For Commercial tenants
Within Ringley we have Solicitors, Engineers, Negotiators and Property Managers so together we act as expert witness; prepare submissions for arbitration & can advise on statutory and tactical procedures.
Ringley’s expertise encompasses; rent reviews, dilapidations, lease renewal and sourcing tenants. The rest of this page provides useful advice for tenants.
A landlord may loose the right to call a rent review if he/she does not call it when and how the lease says, so, as a tenant it may be in your interests to keep quiet.
Leases & rent reviews: what type of lease Is yours?
Commercial tenants need to be aware that when a commercial lease comes to an end there is only an automatic right to stay in the property if your landlord has not served a Section 25 Notice on you and if your tenancy is inside the 1954 Act. If your lease is protected then when it ends you will have the right to stay in the property and hold over on the same terms until new terms are agreed or either party applies to Court and the Court imposes a new lease.
What to do if you receive a Section 25 Notice
You must act if you receive a Section 25 Notice if you want to stay in the property. The correct response is to serve a Section 26 Notice requesting a new lease. And beware: if you fail to observe certain time limits you may loose the right to a new lease. Whilst for tenants protected by the 1954 Act the landlord’s grounds to seek possession are limited you may well finding yourself having to prove that the landlord’s grounds are unreasonable.
What happens at lease renewal?
When it comes to a lease renewal there are several types of lease
Is yours a lease that:
A terminal dilapidations schedule will be served by the landlord and may call for you to put the property back into the condition it was in when the lease started or to pay them a cash equivalent instead.
The best way to ensure you are not required to do more than is reasonable is to find the “schedule of condition” you ought to have had prepared by a Surveyor when you took the property on. A schedule of condition represents the true condition of the property at the outset and then creates the start point for negotiations to make sure you are not being asked to give something better back than you took.
The formula is:
condition of the property at the start of the lease
+ repairing duty set out in the lease______________
= condition that you have to give the property back in
The repairing duties will be set out in the lease and dilapidations called for arise where the condition of the building at the end of the lease falls below the schedule of condition day 1.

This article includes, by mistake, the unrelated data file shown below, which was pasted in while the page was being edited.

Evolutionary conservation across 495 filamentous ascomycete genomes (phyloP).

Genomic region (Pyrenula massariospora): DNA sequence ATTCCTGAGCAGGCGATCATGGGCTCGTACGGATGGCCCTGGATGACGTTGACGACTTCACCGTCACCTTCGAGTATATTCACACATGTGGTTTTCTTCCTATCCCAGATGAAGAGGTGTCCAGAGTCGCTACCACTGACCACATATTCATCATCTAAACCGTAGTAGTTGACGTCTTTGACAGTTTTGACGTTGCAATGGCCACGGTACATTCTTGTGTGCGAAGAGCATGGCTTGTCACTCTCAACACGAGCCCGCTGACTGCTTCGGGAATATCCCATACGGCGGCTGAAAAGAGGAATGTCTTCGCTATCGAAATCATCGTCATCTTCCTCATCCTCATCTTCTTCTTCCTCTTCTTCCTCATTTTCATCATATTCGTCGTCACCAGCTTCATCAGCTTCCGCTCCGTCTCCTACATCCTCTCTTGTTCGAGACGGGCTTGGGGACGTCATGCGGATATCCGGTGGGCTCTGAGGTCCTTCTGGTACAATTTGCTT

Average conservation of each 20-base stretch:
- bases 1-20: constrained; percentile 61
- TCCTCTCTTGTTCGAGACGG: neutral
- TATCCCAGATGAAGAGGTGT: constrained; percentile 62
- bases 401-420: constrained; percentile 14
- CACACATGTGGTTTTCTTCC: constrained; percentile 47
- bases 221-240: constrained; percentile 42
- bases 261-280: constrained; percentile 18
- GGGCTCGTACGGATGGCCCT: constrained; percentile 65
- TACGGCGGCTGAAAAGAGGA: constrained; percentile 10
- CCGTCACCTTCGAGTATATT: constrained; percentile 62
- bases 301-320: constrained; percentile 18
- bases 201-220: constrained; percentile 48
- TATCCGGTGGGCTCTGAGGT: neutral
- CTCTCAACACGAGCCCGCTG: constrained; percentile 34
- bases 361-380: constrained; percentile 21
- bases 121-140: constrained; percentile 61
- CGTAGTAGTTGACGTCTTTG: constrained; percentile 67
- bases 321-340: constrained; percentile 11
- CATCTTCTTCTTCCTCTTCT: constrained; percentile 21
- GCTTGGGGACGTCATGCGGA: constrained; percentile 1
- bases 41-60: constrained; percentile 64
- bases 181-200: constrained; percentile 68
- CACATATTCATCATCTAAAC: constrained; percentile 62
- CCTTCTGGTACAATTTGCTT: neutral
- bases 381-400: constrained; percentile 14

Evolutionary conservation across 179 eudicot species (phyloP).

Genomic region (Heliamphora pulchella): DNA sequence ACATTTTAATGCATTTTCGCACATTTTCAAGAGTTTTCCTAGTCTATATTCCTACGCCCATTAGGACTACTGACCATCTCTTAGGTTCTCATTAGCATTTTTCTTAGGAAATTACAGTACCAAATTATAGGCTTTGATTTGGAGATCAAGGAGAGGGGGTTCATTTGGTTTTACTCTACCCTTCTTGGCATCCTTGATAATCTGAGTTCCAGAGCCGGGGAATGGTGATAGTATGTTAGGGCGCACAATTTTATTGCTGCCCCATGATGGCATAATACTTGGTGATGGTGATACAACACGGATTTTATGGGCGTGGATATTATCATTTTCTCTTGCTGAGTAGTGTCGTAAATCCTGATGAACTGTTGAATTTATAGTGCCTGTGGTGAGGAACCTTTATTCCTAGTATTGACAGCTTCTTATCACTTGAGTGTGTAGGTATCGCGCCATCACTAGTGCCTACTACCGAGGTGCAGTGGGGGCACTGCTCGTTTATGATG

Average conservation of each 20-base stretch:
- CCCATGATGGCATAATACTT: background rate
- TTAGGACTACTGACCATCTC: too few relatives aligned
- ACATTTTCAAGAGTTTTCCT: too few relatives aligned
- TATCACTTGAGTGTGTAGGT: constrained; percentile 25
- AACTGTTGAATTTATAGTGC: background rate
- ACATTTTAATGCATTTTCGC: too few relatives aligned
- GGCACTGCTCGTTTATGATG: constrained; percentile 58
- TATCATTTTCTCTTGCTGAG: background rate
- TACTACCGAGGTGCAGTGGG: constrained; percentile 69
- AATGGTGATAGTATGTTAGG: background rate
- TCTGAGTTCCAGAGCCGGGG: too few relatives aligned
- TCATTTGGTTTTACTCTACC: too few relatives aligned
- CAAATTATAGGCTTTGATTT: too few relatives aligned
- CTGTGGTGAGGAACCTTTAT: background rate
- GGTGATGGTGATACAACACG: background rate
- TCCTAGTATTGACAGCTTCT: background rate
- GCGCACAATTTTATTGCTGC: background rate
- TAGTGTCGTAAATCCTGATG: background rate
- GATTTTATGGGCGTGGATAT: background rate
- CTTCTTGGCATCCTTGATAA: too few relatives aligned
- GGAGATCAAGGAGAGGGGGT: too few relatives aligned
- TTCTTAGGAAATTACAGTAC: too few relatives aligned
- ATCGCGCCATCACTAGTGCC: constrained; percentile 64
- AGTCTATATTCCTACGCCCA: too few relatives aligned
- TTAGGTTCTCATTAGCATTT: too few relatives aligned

To be in the best position you need:
From these documents a Ringley Surveyor can interpret the landlord’s schedule to negotiate what really needs repair, and reject overly onerous repairs that go beyond the duty of the lease.
When it comes to understanding dilapidations there are several types of repairing obligations. Is yours a lease that requires the tenant to
and based on the actual condition of the building does repair mean:
and then your Surveyor will need to know whether your preference is to
It is worthwhile thinking about your repairing obligations set out in the lease and doing the redecoration you will probably be required to do at the beginning of the last 12 months of the term, ie, minimising the landlord’s chance to serve an onerous Dilapidations Schedule upon you.
Within Ringley we have Solicitors, Engineers, Negotiators and Property Managers so together we find you tenants, deal with tenancy renewals, evictions, rent arrears and negotiating new rents.
Here are some tips as to what you need to diarise
For Assured Shorthold Tenancies (rent up to £25,999 per annum/£500 per week) we suggest you set up 3 flag dates:
For Assured Tenancies (rent up to £25,999 per annum/£500 per week) we suggest you set up 3 flag dates:
For Rent Act Protected Tenancies we suggest you set up 2 flag dates:
For Residential Tenancies by Contract (rent over £25,999 per annum/£500 per week) we suggest you set up 3 flag dates:
An overview of the tenancy cycle
Table to show the different duty of an Arbitrator to an Independent Expert
Must comply with formal statutory framework, laid down by Arbitration Act 1996, (in conjunction with the lease or contract).
Oral hearings are more common, and can be expensive.
The Arbitration Act 1996 allows parties the ability to control the process.
The decision is based on evidence/submissions to the arbitrator.
You cannot sue an Arbitrator for negligence.
There is some scope for re-opening the decision, if incorrect.
Arbitration is a private process, with a duty of confidentiality. In theory, you are not able to use another award as evidence, without the consent of parties. The Arbitrator will not attach much weight to such evidence.
Informal process (as opposed to legislative), the procedure derived is solely from the terms of the lease or contract.
Decisions are usually based documents submitted, so compared to Arbitration, may be cheaper.
It is the lease or contract that gives parties the opportunity to control the process.
An expert may use their own knowledge and expertise, to reach their decision.
You can sue an expert for negligence (in theory).
The decision is more likely to be final and binding, (even if incorrect).
In theory, you cannot use a determination as evidence in another process without the consent of parties. In any case, little weight tends to be attached.